What’s in a code name?

Many tech companies create code names for their various products or release projects. They can be totally random (SwampMonkey, Weeping Angel (thanks CIA)), or variations on a theme (rivers, mountains, obscure islands). Their purpose is to give a name to something that shall not be named. Sometimes because the official branding isn’t determined. Sometimes merely to keep the branding secret. Either way, the names often create some camaraderie and team focus while working on the project.

Some companies impose restrictions on these code names as well. Usually because they have faced issues with code names before or simply have heard of too many issues.  Here is a funny example of legal backlash in real life.

Back in the early 90s, Apple was working on a new mid-tier Mac. It was to be powerful but affordable one by standards of the day at ~$3000 with a whopping 250-700MB (yes, you newbies, megabytes not gigabytes)  They thought it would be fun to honor famed astronomer and science educator Carl Sagan by naming the project after him.

Well, Mr Sagan wasn’t really happy with Apple corporate at the time and complained publicly to stop it:

For this reason, I was profoundly distressed to see your lead front-page story ‘Trio of Power PC Macs spring toward March release date’ proclaiming Apple’s announcement of a new Mac bearing my name. That this was done without my authorization or knowledge is especially disturbing. Through my attorneys, I have repeatedly requested Apple to make a public clarification that I knew nothing of its intention to capitalize on my reputation in introducing this product, that I derived no benefit, financial or otherwise, from its doing so. Apple has refused. I would appreciate it if you so apprise your readership.”    – Letter to MacWEEK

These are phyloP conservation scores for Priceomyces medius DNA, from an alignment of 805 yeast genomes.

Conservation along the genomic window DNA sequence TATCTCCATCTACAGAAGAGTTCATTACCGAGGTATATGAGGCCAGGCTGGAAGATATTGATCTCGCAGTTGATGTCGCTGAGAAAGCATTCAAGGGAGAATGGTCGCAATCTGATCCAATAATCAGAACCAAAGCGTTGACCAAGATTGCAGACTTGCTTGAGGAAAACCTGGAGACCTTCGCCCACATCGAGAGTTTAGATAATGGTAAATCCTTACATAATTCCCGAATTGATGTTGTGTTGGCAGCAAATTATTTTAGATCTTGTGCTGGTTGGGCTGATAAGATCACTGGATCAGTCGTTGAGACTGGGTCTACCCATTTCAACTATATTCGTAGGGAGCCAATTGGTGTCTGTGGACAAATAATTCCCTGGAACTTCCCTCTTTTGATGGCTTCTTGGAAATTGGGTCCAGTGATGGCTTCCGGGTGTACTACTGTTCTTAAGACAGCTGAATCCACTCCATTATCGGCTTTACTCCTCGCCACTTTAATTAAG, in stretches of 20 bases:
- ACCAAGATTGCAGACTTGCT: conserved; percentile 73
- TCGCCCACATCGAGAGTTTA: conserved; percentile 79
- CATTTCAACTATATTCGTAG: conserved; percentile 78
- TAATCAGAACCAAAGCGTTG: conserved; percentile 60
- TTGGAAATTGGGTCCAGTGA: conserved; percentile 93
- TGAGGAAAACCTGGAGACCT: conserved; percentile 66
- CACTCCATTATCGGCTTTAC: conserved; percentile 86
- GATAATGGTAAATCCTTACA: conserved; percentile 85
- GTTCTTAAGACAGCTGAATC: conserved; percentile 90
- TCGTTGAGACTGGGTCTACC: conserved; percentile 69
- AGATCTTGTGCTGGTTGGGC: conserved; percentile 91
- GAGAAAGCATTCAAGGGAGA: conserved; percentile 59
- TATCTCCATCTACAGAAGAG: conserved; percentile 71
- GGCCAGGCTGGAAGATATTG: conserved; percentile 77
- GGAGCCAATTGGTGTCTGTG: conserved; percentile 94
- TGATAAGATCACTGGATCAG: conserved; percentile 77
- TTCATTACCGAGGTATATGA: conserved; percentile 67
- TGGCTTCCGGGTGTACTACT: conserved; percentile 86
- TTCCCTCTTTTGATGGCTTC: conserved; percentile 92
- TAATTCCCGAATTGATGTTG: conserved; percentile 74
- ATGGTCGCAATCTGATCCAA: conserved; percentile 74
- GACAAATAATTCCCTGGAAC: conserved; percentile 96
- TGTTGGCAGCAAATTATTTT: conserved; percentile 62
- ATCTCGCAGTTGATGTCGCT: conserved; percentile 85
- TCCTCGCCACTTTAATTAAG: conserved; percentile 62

Well, this public complaint forced a name change to BHA.  What’s that? I’m sure officially, nothing. But it also came out that it really stood for “Butt-Head Astronomer”.  Yeah, that didn’t make Mr Sagan happy either and brought on a lawsuit.

The judge responded to the claim

“There can be no question that the use of the figurative term ‘butt-head’ negates the impression that Defendant was seriously implying an assertion of fact. It strains reason to conclude the Defendant was attempting to criticize Plaintiff’s reputation of competency as an astronomer. One does not seriously attack the expertise of a scientist using the undefined phrase ‘butt-head.’”


  • Butt-Head is a word that implicitly makes everything else silly
  • Therefore the rest cannot be taken as serious defamation

The point of the story is to consider your code names with some thought to who might take offense or feel their brand might be coopted but don’t take it TOO seriously. That’s what brand searches are for.

BTW, after the lawsuit, they changed the name again to LAW.  “Lawyers Are Wimps”

Source: Today in Apple history: Power Mac 7100 lands Apple in hot water with Carl Sagan

1 thought on “What’s in a code name?

  1. Thought I would give this a try.

    I didn’t know about this Issue with the Mac and apple

    I am really impressed with the website!

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